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Looking for integrated environment for IC design under Linux

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z17us

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paragon ic design tools

I found in this forum some postings about EDA tools under Linux. But can somebody give me a structured reply what tools are available (simple and complex)? Which vendors provide whole integrated environment (from top to bottom) to close the design cycle and which ones provide just substitutable pieces of the flow (schematics, spice, layout, etc.). I.e.:

1. Integrated Environments:
2. Schematic Capture:
3. Spice (analog and/or mixed signals) simulation:
4. Digital simulation and synthesis; Verification:
5. Analog Layout (incl. DRC, LVS, SVS):
6. Place and Route:

Any additional remarks are welcome.
 

sutapanaki

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Yes, actually a very good question. I'd also like to know if such an environment exists at this time.
 

byron

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almost all eda vendors provide their tools for linux platform, some are from the bottom to the top,but compared with those under unix, these tools under linux are not stable and havenot been widely accepted by industry.
 

z17us

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Thank you byron,

That was exactly what I wanted to know, as well. Which tools are most reliable and can handle real projects, not just for fun.
 

byron

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it depends on your design and the support from the foundry
 

polygonpusher

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check out at h**p://w**.paragon-ic.com. they have some linux tools
 

z17us

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Yes, that's true that the choice of the tools depend on the foundries. They provide the models the libraries (digital and analog), technology files, etc., etc. But it’s also true that those could be adapted to almost any tool. I.e. you could remake/reuse the symbols (transistors and standard cells), attach their models, import the Technology file to almost any layout tool, etc. I.e. you have a choice to a certain degree. Most probably your company already did its choice. But what I’m looking for is an integrated environment for home use (of course, that doesn’t mean simple tasks or simple tools). That means an optimized working environment, with minimal different tools (well, as much as possible), nicely integrated together. Hopefully it’s a solvable task.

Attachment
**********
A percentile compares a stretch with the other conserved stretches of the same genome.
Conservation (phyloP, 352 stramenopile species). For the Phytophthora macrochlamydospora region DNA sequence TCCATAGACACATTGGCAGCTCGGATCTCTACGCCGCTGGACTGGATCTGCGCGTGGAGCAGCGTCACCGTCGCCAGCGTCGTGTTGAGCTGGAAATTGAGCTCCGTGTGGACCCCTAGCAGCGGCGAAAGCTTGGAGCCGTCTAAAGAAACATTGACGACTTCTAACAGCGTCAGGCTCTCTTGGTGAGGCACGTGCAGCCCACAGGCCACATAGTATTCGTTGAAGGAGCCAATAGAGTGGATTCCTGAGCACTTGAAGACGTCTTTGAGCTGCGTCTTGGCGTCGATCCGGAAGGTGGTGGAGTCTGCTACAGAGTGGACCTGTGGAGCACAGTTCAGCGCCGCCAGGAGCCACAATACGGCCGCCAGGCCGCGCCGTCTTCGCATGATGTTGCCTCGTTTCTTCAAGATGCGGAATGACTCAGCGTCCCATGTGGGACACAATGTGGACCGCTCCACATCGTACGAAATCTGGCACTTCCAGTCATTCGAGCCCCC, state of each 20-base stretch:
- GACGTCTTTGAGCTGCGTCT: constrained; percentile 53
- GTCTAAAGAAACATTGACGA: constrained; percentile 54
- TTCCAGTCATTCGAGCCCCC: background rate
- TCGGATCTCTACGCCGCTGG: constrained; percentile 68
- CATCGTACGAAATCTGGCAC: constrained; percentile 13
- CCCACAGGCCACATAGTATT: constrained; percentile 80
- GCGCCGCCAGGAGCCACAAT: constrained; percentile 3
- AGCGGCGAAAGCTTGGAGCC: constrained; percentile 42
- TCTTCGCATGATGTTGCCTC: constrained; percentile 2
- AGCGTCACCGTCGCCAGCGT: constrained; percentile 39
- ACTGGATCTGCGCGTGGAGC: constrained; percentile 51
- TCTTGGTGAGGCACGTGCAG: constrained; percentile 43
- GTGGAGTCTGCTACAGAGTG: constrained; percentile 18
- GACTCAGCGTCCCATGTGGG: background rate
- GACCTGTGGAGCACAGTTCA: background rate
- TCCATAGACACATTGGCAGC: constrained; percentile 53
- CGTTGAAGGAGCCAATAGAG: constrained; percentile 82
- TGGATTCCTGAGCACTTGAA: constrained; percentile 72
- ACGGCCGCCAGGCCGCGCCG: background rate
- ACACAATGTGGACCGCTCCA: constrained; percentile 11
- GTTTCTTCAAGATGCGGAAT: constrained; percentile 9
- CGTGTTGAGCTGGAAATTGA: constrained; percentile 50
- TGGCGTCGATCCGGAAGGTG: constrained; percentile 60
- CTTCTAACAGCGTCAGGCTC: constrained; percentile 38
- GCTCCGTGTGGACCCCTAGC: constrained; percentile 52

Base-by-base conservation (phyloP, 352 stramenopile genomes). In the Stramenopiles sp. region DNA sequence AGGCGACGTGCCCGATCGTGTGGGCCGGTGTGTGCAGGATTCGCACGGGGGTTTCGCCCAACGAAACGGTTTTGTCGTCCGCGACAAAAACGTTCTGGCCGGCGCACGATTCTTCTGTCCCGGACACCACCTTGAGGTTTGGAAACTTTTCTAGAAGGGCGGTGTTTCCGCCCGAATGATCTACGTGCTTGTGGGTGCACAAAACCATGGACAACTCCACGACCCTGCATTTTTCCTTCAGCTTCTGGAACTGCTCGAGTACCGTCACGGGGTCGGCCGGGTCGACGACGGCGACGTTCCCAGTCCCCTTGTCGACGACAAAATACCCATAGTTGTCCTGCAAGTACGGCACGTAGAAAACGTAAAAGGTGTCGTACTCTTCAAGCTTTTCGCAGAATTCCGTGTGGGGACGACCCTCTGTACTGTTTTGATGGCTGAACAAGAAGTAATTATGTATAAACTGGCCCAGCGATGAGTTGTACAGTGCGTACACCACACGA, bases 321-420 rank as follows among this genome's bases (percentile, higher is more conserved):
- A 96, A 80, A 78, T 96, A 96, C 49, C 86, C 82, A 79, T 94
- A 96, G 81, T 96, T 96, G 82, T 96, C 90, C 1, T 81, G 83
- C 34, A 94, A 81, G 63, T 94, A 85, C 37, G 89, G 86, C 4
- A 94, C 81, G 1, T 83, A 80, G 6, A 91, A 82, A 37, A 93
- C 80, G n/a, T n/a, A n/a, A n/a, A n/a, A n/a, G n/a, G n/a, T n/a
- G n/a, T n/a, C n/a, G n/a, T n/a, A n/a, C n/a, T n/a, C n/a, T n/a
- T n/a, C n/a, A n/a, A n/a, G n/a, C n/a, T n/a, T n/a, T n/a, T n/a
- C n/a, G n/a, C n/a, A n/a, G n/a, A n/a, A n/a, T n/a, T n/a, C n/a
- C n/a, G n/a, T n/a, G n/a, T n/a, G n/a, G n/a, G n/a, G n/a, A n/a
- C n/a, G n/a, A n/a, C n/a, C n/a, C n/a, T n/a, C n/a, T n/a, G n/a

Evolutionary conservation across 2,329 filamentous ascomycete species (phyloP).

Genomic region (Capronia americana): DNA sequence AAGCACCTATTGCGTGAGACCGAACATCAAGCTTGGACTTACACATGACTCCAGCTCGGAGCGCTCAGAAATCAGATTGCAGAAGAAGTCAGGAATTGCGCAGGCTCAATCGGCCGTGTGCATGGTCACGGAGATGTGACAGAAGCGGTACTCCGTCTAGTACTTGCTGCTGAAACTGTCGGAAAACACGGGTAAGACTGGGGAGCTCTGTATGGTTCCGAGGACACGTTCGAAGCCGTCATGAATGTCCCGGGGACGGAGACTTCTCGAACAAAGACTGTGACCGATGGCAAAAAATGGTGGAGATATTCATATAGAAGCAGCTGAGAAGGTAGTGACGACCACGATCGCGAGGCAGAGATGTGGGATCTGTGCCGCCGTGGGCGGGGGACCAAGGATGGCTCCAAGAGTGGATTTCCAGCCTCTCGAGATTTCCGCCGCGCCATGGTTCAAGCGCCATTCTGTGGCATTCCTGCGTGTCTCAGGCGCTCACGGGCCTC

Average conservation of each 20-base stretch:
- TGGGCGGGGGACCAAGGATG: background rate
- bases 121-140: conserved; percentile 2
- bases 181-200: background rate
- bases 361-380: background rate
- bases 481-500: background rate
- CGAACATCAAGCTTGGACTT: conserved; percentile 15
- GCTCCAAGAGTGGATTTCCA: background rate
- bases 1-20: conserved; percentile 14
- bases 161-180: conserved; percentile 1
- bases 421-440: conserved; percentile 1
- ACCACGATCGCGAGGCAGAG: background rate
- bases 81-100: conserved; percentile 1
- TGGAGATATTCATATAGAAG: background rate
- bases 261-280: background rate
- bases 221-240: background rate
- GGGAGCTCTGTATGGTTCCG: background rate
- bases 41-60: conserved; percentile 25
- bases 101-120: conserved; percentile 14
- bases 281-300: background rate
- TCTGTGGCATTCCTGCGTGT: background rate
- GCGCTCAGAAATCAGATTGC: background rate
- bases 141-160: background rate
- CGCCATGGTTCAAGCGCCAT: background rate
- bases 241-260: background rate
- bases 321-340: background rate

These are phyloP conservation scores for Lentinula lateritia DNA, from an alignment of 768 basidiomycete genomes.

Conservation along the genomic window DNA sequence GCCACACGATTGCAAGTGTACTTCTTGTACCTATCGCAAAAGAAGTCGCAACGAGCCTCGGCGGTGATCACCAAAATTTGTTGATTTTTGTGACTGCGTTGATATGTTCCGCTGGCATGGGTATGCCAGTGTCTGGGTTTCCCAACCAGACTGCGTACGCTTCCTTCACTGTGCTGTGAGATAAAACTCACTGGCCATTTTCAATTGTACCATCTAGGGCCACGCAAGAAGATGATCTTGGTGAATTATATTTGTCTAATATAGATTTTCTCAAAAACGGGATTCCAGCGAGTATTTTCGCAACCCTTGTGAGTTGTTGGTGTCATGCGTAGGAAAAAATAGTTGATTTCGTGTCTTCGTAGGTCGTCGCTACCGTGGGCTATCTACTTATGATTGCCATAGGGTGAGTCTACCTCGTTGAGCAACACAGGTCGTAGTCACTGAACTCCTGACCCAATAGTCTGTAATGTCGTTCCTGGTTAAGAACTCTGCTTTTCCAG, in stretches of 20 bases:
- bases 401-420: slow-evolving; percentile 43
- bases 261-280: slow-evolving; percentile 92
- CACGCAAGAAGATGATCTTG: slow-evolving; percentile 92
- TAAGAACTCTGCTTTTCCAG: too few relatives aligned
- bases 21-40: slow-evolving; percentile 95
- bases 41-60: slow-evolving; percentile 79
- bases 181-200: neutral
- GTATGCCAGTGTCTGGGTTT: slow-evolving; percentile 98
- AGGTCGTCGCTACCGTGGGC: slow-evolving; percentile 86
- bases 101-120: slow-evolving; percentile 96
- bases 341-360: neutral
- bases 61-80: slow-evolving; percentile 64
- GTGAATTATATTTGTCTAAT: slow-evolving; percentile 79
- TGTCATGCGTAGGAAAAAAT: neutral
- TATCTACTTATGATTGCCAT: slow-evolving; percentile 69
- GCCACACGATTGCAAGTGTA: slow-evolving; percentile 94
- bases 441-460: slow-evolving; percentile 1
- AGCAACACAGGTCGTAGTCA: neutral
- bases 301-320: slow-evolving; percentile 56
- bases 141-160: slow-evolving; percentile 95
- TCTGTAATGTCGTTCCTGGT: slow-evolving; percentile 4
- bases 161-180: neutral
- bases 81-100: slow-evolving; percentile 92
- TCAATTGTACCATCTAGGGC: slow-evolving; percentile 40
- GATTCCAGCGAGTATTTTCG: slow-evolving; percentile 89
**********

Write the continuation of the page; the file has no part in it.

se7en

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try leo and laker
 

geconom

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I know that Cadence, Mentor and Synopsys have ported their tools (IC, LDV, IC-Station, Calibre, Design Compiler, Physical Compiler, etc.). I also know that Laker has been ported to Linux too. I do not know if industry is not willing to support Linux since EDA companies claim to have an incresing interest in it (that is why they moved on in porting their tools to it). As for bugs, two things must be considered. First of all when we speak of Linux we speak of many different distributions. It is very difficult to build products to work bug-free in all of them. Second, initial versions some times have "maturity" bugs.
 

z17us

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Thank you geconom,

But do you know which versions of Linux are supported?

geconom said:
I know that Cadence, Mentor and Synopsys have ported their tools (IC, LDV, IC-Station, Calibre, Design Compiler, Physical Compiler, etc.). I also know that Laker has been ported to Linux too. I do not know if industry is not willing to support Linux since EDA companies claim to have an incresing interest in it (that is why they moved on in porting their tools to it). As for bugs, two things must be considered. First of all when we speak of Linux we speak of many different distributions. It is very difficult to build products to work bug-free in all of them. Second, initial versions some times have "maturity" bugs.
 

Cathay

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Linux

The Latest Synopsys 2003.03 suite is qualified for RH8, RH7.2
 

geconom

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Redhat is the dominant distribution. I prefer 7.3. 8.0 has cased some problems and if you are inexperienced you may find difficulties in overcoming them. I do not know anything (have not tested it) about 9.0 which has just been released.

To get them ftp://ftp.redhat.com, http://www.linuxiso.com, http://www.linuxiso.org and many, many more mirrors (free of charge).
 

sutapanaki

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geconom said:
I know that Cadence, Mentor and Synopsys have ported their tools (IC, LDV, IC-Station, Calibre, Design Compiler, Physical Compiler, etc.). I also know that Laker has been ported to Linux too. I do not know if industry is not willing to support Linux since EDA companies claim to have an incresing interest in it (that is why they moved on in porting their tools to it). As for bugs, two things must be considered. First of all when we speak of Linux we speak of many different distributions. It is very difficult to build products to work bug-free in all of them. Second, initial versions some times have "maturity" bugs.
I am not sure that the industry doesn't want to support Linux EDA tools. With the powerful PCs of today I think the advantage is there. For example in my company we use Eldo under Unix and under Linux. For the same simulations, the ones under linux run 4-6 times faster than the ones under Unix on Ultra 80. And I don't see any problems with reliability.
 

xworld2008

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Unix is work stabilization in you work.
Use pc it can run severl day.
 

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